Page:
Having used IBM ThinkPad laptops for a decade or so, I'm ready to join SJVN in the queue for a "classic" version, if Lenovo chooses to make one. However, Lenovo -- which bought IBM's PC business in 2004 -- still makes laptops that are instantly recognisable as ThinkPads. How can it bring back something that never went away?
Lenovo's ThinkPads still sport the traditional livery -- black with red highlights -- so the real question is trickier: what have ThinkPads lost that we used to love about them?
The main feature for writers was, obviously, a high quality keyboard. Other traditional ThinkPad features included matte 4:3 screens, TrackPoint pointing devices, removable extended-life ("fat") batteries, and rugged construction. The less-well-liked feature was the inevitably high prices.
My first love was a British-built ThinkPad 240X, second in a line that appeared in 1999. This was a 2.9lb ultraportable with a 10.4-inch screen, no floppy drive and no optical drive. Mine ran Windows 2000 on a Mobile Pentium III. Apple didn't introduce its similar 13in MacBook Air for another eight years -- a lifetime in computing terms. Of course, by then, ultralight ThinkPad X users had moved on through the X31 or X41 to the X61, followed by the X200 and X300 in 2008. The last in this classic line was the X220, launched in 2011.
The 240X obviously had a very limited specification by today's standards: an 800 x 600-pixel screen, only 64MB of memory (I added the maximum 128MB upgrade), no USB ports (it had a CardBus slot for accessories), and no Wi-Fi (it had a 56k modem built in).
But it did have a terrific keyboard with real keys, even though it was slightly smaller than full size. You could type on it for hours. Indeed, the Chinese-made keyboards in next decade of ThinkPad X laptops, right up to the X220, were also very good. This is not to claim I used all of them, but Lenovo only changed the fundamentals when it switched to using thin keyboards with the X230 and X1 Carbon line.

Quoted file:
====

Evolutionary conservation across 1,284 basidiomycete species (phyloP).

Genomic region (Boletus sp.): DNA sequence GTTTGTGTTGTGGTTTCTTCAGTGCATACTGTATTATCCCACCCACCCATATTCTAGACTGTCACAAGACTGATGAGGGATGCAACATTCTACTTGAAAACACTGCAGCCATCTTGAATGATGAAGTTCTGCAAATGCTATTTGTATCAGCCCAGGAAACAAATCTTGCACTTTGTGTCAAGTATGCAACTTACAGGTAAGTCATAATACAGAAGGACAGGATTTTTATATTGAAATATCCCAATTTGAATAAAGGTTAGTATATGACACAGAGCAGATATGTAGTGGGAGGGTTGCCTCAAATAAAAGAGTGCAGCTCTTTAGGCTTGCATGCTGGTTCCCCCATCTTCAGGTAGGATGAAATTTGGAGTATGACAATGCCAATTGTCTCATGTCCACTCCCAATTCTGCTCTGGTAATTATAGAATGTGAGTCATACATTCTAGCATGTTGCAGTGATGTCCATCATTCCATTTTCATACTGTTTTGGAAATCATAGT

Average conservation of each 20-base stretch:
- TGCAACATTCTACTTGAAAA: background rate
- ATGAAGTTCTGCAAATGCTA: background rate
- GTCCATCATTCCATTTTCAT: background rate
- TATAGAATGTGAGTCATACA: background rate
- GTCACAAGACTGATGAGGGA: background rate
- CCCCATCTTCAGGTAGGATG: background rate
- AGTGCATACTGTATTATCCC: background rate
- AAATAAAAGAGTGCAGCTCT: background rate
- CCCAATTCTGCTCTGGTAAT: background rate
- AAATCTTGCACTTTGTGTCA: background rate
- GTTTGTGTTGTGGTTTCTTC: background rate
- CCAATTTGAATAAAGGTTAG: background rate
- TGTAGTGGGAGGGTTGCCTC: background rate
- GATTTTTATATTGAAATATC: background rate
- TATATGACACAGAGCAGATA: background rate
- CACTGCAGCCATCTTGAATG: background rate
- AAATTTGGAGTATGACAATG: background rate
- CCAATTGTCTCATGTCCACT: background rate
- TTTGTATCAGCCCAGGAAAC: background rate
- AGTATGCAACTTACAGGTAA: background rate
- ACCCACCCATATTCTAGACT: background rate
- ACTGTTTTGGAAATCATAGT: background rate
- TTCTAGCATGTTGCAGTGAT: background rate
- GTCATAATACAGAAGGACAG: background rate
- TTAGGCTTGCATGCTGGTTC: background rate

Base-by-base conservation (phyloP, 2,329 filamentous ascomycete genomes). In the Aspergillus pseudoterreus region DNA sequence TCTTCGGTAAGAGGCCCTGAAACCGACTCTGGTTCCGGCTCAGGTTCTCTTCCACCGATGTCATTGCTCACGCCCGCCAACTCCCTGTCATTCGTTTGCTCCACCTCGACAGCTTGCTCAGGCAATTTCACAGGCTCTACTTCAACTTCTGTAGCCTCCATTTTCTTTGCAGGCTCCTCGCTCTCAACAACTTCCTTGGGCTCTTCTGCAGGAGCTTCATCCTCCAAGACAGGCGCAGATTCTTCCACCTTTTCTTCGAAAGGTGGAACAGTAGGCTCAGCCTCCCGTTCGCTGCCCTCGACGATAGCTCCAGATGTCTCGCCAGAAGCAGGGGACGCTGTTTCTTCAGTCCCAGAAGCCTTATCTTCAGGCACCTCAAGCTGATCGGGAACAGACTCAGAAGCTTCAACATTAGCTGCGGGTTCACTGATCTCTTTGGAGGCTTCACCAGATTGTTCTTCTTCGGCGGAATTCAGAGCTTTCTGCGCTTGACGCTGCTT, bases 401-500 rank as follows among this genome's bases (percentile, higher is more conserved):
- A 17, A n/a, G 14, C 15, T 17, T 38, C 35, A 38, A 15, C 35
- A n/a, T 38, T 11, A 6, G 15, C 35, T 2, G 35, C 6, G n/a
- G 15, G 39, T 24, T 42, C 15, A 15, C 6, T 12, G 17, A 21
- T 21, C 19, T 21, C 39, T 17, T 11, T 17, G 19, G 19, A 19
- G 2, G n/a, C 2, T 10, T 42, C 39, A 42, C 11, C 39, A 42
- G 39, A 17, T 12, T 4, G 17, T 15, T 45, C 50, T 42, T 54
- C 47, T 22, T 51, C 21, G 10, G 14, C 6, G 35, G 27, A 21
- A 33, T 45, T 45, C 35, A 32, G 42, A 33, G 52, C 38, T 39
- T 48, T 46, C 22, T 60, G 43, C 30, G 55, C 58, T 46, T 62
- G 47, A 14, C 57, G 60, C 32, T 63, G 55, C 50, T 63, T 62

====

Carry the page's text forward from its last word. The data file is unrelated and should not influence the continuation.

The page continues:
And we all know that, in the real world, you can either have a great keyboard or a thin keyboard, but not both.
I'd also vote for the re-introduction of interchangeable "fat batteries" so you can carry a spare. A decade ago, I could fly from London to Seattle, changing planes in Chicago, and still have more than enough power for the bus into town from SEATAC. (It's not a route I recommend, but I did it, so I know.)
Lenovo knows how to do this stuff. The X220 could run for up to 23 hours with the 9-cell battery and a snap-on external battery. In fact, with removable batteries, you could choose whether you wanted extra weight or extra power. The 3-cell battery provided about four hours of continuous web surfing, while the 6-cell battery lasted almost eight hours and the 9-cell "fat battery" ran for 12 hours 39 minutes. This was six hours longer than the 13in MacBook Air (2010) on the same test.
So, I think the X220, rather than the older X300, would be a good choice to form the basis of a "ThinkPad Classic". It already had Intel Core iX (Sandy Bridge) processors, up to 8GB of memory, USB 3.0, HDMI, SSD drives and Windows 7 in a package that weighed "from 3lbs (1.3kg)". It may be old, but it still beats many current machines.
The X220 would obviously need its 12.5-inch screen upgrading from 1366 x 768 pixels to 1920 x 1080 or, for preference, 1920 x 1200, which is 16:10. Make it thinner, chuck in a modern low-TDP Broadwell processor, a 16GB memory option, and a few other tweaks and it would be good to go.
The X220 Classic would not, of course, be the thinnest laptop around, but neither would it have their horrible limitations. I'd rather have the superior keyboard, fast processor and long battery life than save a few millimeters.
Speed, battery power, expandability, repairability and light weight all have tangible business benefits. Thinness doesn't: it's just a marketing concept. Extreme thinness is crippling and should be considered harmful.